Summer Came (And Conquered)

This past week I had the chance to experiment with the power of social media. The mission was simple: make a meme go viral. The meme was to be created and shared on Imgur, a platform used to share GIF and meme content. With over 250 million users uploading over 15 million images a day, […]

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Bey at #Coachella: overwhelmingly awesome or simply overrated?

As many know from checking any of their social channels, this past weekend was Coachella. While #Coachella trended on Twitter throughout the weekend, social conversation centered around two performances in particular: the Walmart yodel kid and the highly anticipated performance of Beyonce. While yodel kid’s performance was universally praised, Beyonce’s performance sparked an internet debate. […]

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Viral Content Challenge

Objective: 10 Retweets and 30 favorites, retweeted by an influential account like @BarstoolCuse or @Dominos








Twitter Ads: 

Twitter Ads engagement and spend


Campaign Analysis: While I reached the Imgur goal of 500+ views, I didn’t get the engagement that I hoped for my tweets. Although my ad helped me get 1,531 impressions, people did not engage with the actual tweet. I think this is because my followers may have gotten sick of me promoting the same tweet because usually my Twitter is full of non-repetitive and culturally/news relevant content. Unfortunately, it wasn’t picked up by the influential accounts that I hoped, especially Domino’s. I think this might have been because I had to include the link to Imgur instead of just the embedded photo of the meme, which make the process of sharing more streamlined. I also think that Domino’s might not want to be politically associated, and my focus on the photo  of Trump and Clinton wasn’t appealing to them. I wonder if I would’ve posted the Imgur link with different hashtags if it would’ve gotten better engagement in the Imgur community, because I think it is relevant to them. Next time, I will create a meme that is more “newsworthy” and relevant to current events.


Final Engagement: 524 views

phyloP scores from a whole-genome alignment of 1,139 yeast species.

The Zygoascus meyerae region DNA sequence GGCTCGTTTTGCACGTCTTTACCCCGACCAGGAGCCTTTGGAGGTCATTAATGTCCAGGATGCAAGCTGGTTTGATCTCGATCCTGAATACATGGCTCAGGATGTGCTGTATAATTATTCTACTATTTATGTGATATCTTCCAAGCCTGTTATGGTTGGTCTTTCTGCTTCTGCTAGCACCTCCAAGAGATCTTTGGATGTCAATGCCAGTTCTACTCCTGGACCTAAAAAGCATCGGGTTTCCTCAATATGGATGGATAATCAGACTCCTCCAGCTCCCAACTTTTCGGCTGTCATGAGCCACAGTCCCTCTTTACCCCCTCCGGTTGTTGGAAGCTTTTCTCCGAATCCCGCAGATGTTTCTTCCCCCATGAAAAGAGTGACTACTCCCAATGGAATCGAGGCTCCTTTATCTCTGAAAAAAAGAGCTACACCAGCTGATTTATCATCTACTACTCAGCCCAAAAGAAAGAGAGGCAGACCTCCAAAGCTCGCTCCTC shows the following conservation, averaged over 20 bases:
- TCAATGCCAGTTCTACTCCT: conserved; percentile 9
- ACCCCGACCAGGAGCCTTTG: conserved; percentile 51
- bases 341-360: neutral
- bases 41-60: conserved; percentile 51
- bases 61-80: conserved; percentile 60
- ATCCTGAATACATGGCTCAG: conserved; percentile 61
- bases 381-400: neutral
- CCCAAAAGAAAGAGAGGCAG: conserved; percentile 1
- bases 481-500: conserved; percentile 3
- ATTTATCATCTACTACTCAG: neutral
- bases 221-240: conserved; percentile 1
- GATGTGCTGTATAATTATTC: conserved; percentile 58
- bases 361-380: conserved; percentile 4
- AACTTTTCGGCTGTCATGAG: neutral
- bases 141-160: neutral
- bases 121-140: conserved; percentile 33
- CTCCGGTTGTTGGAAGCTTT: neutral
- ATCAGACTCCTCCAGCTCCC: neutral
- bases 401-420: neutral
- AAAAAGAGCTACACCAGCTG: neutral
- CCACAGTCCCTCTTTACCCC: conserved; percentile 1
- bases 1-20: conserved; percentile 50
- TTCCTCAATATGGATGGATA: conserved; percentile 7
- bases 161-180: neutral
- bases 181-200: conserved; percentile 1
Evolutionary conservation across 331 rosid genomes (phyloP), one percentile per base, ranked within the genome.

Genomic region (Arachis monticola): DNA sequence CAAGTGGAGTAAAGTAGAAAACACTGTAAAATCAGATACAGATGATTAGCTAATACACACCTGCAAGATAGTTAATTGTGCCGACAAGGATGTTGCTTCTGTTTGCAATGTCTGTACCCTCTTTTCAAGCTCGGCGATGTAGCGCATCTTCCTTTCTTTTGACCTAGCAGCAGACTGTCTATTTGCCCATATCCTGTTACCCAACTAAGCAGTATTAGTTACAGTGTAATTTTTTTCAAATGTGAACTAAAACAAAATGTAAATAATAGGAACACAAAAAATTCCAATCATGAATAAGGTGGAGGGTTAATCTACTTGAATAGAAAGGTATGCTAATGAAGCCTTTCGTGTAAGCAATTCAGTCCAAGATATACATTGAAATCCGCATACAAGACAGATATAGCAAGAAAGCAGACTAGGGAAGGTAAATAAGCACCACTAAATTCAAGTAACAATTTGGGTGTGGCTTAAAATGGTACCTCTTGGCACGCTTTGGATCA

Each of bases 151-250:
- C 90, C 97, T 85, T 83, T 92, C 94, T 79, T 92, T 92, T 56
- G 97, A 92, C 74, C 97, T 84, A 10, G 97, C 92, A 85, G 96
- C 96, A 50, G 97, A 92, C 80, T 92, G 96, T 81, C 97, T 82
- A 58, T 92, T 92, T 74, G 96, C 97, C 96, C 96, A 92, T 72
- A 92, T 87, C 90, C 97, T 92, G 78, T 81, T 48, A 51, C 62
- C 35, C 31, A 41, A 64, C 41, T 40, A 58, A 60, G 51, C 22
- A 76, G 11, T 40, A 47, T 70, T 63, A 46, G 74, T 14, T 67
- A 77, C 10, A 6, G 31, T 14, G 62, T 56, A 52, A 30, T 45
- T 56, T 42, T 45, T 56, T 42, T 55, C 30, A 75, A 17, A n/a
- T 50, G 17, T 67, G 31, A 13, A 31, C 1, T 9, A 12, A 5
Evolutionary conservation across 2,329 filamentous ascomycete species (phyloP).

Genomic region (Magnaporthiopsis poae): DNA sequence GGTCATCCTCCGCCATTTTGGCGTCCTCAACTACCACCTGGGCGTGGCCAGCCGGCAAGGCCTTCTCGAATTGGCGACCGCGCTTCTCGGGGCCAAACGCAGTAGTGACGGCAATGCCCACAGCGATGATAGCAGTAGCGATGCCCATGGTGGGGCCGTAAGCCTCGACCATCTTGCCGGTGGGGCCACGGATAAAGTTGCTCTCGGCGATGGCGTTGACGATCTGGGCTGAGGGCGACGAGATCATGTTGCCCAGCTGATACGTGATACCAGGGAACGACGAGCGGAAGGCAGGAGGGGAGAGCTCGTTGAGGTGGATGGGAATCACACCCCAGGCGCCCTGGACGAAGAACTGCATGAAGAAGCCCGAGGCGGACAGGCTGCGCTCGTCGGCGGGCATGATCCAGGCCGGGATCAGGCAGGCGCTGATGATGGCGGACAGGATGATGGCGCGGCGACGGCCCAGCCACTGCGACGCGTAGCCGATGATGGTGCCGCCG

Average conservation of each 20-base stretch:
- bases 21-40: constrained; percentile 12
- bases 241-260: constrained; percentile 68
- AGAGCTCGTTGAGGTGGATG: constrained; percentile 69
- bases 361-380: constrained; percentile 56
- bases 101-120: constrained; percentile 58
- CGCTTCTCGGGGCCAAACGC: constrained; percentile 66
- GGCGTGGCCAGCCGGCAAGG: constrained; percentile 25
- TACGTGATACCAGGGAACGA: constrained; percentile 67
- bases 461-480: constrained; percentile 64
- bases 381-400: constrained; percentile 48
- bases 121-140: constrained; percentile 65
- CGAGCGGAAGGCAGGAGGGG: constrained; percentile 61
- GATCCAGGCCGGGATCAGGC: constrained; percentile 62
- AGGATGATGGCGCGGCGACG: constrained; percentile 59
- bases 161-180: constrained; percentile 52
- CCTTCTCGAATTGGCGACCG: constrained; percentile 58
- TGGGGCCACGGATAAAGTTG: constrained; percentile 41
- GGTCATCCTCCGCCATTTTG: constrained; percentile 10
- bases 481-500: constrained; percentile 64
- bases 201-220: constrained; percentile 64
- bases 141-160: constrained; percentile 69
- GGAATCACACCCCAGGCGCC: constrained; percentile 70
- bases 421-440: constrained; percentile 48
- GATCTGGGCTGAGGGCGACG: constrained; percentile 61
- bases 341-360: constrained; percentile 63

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The Politics of the Pre-Olympic Hype

The 2018 Winter Olympics began February 9. Naturally, Twitter was buzzing the week before with pre-Olympic chatter.  By searching the following Boolean in Sysomos, a social listening tool, we were able to find out what exactly the Twitter world was excited about approaching this year’s games.

Boolean: “(#olympics2018 OR #winterolympics) AND NOT @NBCOlympics”.

Our Wordcloud, which maps the most reoccurring words, showed the location of the games was a frequently discussed topic. The only specific athlete that showed up was figure skater Adam Rippon, however, through further analysis, we discovered this was due to the social buzz around an ongoing feud with US Vice President Mike Pence, who’s name is also prevalent through the cloud.


When looking at the latest activity, #TEAMUSA took over the mentions. This is because of  retweeted posts from top athletes.


The geography analysis proves the reason the majority of Tweets referred to the US was because a whopping 66.8% of the Tweets came from the US. Despite corespondents already in South Korea, not many Tweets came from the host country itself.

The most retweeted Tweet was politically based, summarizing the interaction between Rippon, the first openly gay figure skater, and Pence. This shows that even within an event that is supposed to unite our country in celebration, politics still stands as a divider.

Finally, our Buzz Graph, which shows the linkage between different topics in the Tweets, confirms that the Olympics were being discussed primarily in the context of their host country or in relation to  the ongoing Rippon-Pence drama.

In conclusion, the pre-Winter Olympic chatter, was focused less on the athletes’ abilities and more on the controversies surrounding the location or social positions of athletes, demonstrating today’s politically focused environment has impacted even the oldest of traditions.

Lucy Sutphin, Mary Roselle, Michelle Hernandez, Lauren Witonsky, Kyle Stevens


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